19 Professional Etiquette Rules You Need to Know

Shot of two businesswomen shaking hands during a meeting

 laflor/Getty Images

Whether it’s a blowout holiday bash with all of your co-workers or an intimate end-of-the-year meal with clients, it’s a good idea to brush up on business etiquette before you walk into a social event for work.

Luckily, the folks at Business Insider have spoken to Barbara Pachter, author of The Essentials of Business Etiquette. In her book, Pachter shares the rules “people need to understand to conduct and present themselves appropriately in professional social settings.” Since a lot of her tips can apply to life in general, I’ve rounded them up below. Here are 19 etiquette rules you should know and follow no matter what.

01 of 19

How to Introduce Yourself

Stand up when you’re being introduced to someone. This helps establish your presence.

02 of 19

Proper Greetings

Always say your full name when introducing yourself.

03 of 19

Handshake How-Tos

Always initiate the handshake if you’re the higher-ranking person or host. Don’t overlook the importance of a handshake. In the U.S., it is the official business greeting.

04 of 19

Dress Code

Always find out what the dress code is at an event, meeting, or restaurant. Then follow it.

05 of 19

Expressing Gratitude

Only say "thank you" once or twice during a conversation. If you overuse the term, you’ll dilute its impact and make yourself seem needy or helpless.

06 of 19

Sending Thank-You Notes

Send separate thank-you notes to everyone involved. When interviewing, it’s customary to send an email or handwritten thank-you note to all of the people you met with.

07 of 19

Don't Use Your Phone in a Meeting

Leave your phone in your pocket. Don’t take it out during meetings. It’s rude.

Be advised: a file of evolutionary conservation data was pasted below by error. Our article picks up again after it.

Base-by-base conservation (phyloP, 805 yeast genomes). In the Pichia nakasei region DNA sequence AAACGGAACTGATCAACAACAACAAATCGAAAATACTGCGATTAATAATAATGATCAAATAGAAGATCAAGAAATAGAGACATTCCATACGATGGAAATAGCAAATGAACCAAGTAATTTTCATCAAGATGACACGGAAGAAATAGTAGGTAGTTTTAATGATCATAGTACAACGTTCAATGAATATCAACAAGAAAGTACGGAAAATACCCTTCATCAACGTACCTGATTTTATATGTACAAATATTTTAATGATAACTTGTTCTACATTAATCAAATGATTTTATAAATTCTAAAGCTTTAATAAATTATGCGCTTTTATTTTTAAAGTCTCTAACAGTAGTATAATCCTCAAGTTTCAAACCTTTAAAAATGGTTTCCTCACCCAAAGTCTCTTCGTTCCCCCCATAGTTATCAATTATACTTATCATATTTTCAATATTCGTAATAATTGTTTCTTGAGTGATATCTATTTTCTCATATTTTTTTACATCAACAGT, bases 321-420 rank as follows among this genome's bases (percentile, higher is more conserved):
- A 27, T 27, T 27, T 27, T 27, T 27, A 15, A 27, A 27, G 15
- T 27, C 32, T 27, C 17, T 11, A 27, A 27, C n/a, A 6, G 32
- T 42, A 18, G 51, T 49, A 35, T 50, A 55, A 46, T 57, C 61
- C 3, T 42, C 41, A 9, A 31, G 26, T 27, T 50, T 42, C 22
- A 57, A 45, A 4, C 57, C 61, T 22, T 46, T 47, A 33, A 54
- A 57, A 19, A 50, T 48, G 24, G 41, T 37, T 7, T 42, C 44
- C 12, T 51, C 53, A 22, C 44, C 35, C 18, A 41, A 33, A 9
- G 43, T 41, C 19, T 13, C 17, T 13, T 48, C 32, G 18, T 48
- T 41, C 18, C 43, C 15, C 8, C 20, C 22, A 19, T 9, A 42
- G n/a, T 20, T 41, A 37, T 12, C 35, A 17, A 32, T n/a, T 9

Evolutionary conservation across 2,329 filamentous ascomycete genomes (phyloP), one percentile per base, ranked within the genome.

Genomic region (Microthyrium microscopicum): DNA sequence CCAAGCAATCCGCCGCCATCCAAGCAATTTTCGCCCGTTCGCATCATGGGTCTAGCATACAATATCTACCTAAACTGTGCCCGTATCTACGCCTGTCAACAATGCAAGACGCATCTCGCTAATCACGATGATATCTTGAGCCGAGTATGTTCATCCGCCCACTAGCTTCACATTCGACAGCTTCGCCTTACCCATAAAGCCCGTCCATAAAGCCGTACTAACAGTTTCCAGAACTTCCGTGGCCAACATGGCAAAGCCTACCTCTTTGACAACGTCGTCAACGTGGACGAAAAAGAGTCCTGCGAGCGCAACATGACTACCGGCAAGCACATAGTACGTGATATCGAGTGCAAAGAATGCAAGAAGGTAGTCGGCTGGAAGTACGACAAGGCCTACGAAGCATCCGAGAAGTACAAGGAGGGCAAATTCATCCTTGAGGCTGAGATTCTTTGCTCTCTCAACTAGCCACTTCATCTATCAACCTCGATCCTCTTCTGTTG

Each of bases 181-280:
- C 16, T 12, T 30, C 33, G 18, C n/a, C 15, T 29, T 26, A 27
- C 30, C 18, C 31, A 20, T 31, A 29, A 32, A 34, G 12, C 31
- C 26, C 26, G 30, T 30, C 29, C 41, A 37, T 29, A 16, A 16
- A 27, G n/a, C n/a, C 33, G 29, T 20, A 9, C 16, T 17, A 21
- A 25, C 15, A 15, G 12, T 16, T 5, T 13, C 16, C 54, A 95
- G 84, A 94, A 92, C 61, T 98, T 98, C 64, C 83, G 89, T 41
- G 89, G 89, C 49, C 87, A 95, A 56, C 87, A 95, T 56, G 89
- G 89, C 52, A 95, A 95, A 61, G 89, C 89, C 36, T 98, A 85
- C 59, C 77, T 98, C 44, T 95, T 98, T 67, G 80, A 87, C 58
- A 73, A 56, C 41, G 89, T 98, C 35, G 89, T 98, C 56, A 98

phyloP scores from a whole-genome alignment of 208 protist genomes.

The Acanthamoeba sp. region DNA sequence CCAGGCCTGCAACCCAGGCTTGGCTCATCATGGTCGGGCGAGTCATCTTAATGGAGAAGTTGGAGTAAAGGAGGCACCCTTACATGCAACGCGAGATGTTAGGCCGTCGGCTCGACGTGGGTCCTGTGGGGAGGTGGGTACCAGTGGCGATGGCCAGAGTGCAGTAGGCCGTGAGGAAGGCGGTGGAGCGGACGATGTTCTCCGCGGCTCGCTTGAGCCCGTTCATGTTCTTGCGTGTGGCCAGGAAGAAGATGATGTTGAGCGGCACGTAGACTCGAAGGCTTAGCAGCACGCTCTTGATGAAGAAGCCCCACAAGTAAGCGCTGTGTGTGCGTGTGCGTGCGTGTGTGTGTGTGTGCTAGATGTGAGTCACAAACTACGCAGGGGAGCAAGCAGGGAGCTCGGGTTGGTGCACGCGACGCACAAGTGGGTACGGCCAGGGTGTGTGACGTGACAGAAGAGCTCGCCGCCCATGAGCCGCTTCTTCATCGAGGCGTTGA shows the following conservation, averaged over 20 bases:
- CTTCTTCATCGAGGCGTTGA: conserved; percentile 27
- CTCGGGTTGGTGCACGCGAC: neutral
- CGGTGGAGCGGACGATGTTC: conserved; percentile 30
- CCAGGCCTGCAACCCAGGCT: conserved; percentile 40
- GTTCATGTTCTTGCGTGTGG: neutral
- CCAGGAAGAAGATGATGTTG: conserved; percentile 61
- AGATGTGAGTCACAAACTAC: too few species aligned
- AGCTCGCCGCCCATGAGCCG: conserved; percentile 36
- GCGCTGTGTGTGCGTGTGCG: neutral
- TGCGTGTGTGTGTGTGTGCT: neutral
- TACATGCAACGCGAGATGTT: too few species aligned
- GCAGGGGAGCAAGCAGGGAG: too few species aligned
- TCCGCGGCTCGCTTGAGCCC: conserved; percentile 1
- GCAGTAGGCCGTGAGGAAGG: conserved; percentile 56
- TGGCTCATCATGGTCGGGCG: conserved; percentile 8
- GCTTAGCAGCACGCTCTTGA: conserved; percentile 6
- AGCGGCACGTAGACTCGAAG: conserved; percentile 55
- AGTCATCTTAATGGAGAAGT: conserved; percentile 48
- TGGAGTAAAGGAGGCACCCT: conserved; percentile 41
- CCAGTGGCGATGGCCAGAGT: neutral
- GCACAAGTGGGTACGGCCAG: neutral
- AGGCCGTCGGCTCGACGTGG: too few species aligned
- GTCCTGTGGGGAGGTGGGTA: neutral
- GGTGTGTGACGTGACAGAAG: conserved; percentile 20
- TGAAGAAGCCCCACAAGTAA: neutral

08 of 19

Use Professional Headshots

For your business profile on LinkedIn or other websites, don’t post a photo of yourself at the beach. You won’t be taken seriously.

09 of 19

Double-Check Emails

Always double-check that you have selected the correct email recipient. You don’t want to send the email to the wrong person.

10 of 19

Admit When You Forget

If you forget someone’s name, admit it. It’s no big deal! Just say, “I’m so sorry, but I’ve forgotten your name. Can you remind me what it is?”

11 of 19

Always Say Hello

Greet people at work. Say hello to the people you know as well as the people you don’t know.

12 of 19

How to Point

Keep your fingers together when you point. Never point with just an index finger—it’s too aggressive. Instead, point with an open palm and keep your fingers together.

13 of 19

Never Pull Out Someone’s Chair for Them

In a business setting, Pachter says you should leave behind social gender rules. It's okay to hold open the door for a guest, but a man does not have to pull out a woman’s chair.

14 of 19

Don't Order Anything Expensive

When at a business lunch or dinner, don’t order anything too expensive. Follow the lead of your host. If they say you can indulge in the steak or lobster, do so, but otherwise, select an item like chicken that is more wallet-friendly.

15 of 19

Don't Order Too Much

Order the same amount as your guest/host. If they order an appetizer and an entree, you can, too, but if they order a salad, choose a menu option that is on the smaller, more affordable side.

16 of 19

Don't Get a To-Go Box

Never ask for a to-go box. “You are there for business, not for leftovers,” says Pachter.

17 of 19

Pay if You're the Host

The host should always pay. If you were the inviter, you should pay the bill; gender does not matter. If you’re worried about a fight over the bill arising, excuse yourself from the table—e.g., say you’re going to the bathroom—and then discreetly take care of the bill.

18 of 19

Don't Drink Too Much

Stay sober. Don’t get blackout drunk at a work event. Enough said.

19 of 19

How to Exit

Prepare a polite exit from every meeting or conversation.

Related Stories